Maverix Tv Series 2022 Review and Trailer

Maverix Tv Series 2022 Review and Trailer

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Say what you want about Netflix being the world’s premier streaming platform, but who’s thinking of the kids? Sure, there’s a whole suite of kids’ film and TV on the platform, but it’s usually relegated to a child-friendly protected area where you can’t see the Paw Patrol for the trees. That’s nice for little kids, but not for those who’re at the awkward age – like mine, as it happens – where they’re still technically children with children’s sensibilities but also believe they’re just basically small adults and should be treated as such. You can’t show kids at that age a teen drama, goodness me, so what do you do? Enter something like Maverix, a new Australian series for youngsters that shows right up on the homepage and is about the rough-and-ready rebel sport of motocross.

I was reminded immediately of Malibu Rescue, all one season and two feature films of it. Maverix operates on the same basis, with the same cast of photogenic youngsters forced to bond and learn important moral lessons around the framework of a looming competitive main event, which in this case is to make the motocross Nationals. Motocross is important to this show because it’s important to Alice Springs, the home of Australian dirt bike racing and the setting of all ten episodes.

That cultural specificity is a pretty nice element, and while we’re on the subject of Malibu Rescue, Maverix doesn’t have its sense of Americanized airhead gloss. It’s a rougher show, at least in the texture of its setting and characters, who are largely sulkier and dealing with a few more issues. It still adheres closely to the same well-worn template, though, both of sports dramas and moralistic children’s stories, so the overall effect is very much the same.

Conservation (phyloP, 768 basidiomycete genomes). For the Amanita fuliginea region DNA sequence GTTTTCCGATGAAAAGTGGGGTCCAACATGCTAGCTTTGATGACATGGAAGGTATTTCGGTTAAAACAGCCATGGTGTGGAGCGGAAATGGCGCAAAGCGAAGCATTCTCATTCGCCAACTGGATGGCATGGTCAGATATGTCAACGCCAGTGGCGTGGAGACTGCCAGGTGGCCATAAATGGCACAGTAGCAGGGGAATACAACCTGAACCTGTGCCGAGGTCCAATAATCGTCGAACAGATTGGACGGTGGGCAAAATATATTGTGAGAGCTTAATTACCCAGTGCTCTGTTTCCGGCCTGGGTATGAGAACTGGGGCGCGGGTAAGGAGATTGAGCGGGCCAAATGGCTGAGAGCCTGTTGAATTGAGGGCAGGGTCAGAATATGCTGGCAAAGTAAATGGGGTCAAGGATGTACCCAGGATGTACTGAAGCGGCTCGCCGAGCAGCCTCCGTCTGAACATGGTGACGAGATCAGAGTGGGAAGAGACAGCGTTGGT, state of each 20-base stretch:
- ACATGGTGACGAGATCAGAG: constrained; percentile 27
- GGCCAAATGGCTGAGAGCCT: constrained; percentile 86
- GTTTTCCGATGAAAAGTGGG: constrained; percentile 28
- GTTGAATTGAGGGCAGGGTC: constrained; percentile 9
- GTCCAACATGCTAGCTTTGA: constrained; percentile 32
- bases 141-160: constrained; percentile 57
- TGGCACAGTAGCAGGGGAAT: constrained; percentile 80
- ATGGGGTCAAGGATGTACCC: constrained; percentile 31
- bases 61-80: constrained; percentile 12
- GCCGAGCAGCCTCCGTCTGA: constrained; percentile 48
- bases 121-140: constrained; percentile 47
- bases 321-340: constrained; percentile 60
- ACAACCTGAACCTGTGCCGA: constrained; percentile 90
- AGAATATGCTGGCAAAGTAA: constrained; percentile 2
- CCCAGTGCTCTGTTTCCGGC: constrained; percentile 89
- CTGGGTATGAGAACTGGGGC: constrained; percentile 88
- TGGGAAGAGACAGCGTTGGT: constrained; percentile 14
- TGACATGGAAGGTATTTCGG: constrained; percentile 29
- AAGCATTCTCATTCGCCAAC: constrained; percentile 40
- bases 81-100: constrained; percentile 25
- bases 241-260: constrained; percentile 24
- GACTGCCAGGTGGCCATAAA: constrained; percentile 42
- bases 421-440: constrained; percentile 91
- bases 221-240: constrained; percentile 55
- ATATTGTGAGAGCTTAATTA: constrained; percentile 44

But anyway, those characters. The ostensible protagonist is Scott Griffin (Darcy Tadich), whose famed motocross legend father Griffo (Rohan Nichol) has founded a racing academy with the intention of taking a team of tearaways to the Nationals. Said tearaways include Kaden (Sebastian Tang), whose sole character trait seems to be being cynical about everything, Jenny (Tatiana Goode), the obligatory woman-in-a-man’s-world type, Richie (Tjiirdm McGuire), whose strict parents have insisted the only way he can stay in the team is by sustaining his academic achievement, Bear (Sam Winspear-Schillings), an insufferable social media daredevil and influencer with an absentee father, and Angelique (Charlotte Maggi), the one who has mostly already aged out of all the macho bluster and competitive bickering and just wants to get on with things. Don’t we all.

It’s a decent cast of characters played by capable young actors who have understood the assignment, even if the assignment is essentially playing a cover-band take on the genre’s greatest hits. Stand by for arguments, ill-advised straining against authority, training montages, teambuilding exercises, fist-pumping moments of togetherness, and eventually the will-they-won’t-they high drama of the final race, which like all big sports events basically comes pre-packaged with the dramatic stakes.

And this is all fine, honestly. I’ve long since aged out of the target audience for this sort of thing, but I know a decently put-together story when I see one, and Maverix is a pretty solid version of exactly what it’s trying to be. It isn’t interested in being more than that, which is fine. Young kids – especially young boys – will probably get a kick out of it, and if it stirs some interest in motocross then that can’t be a bad thing either.

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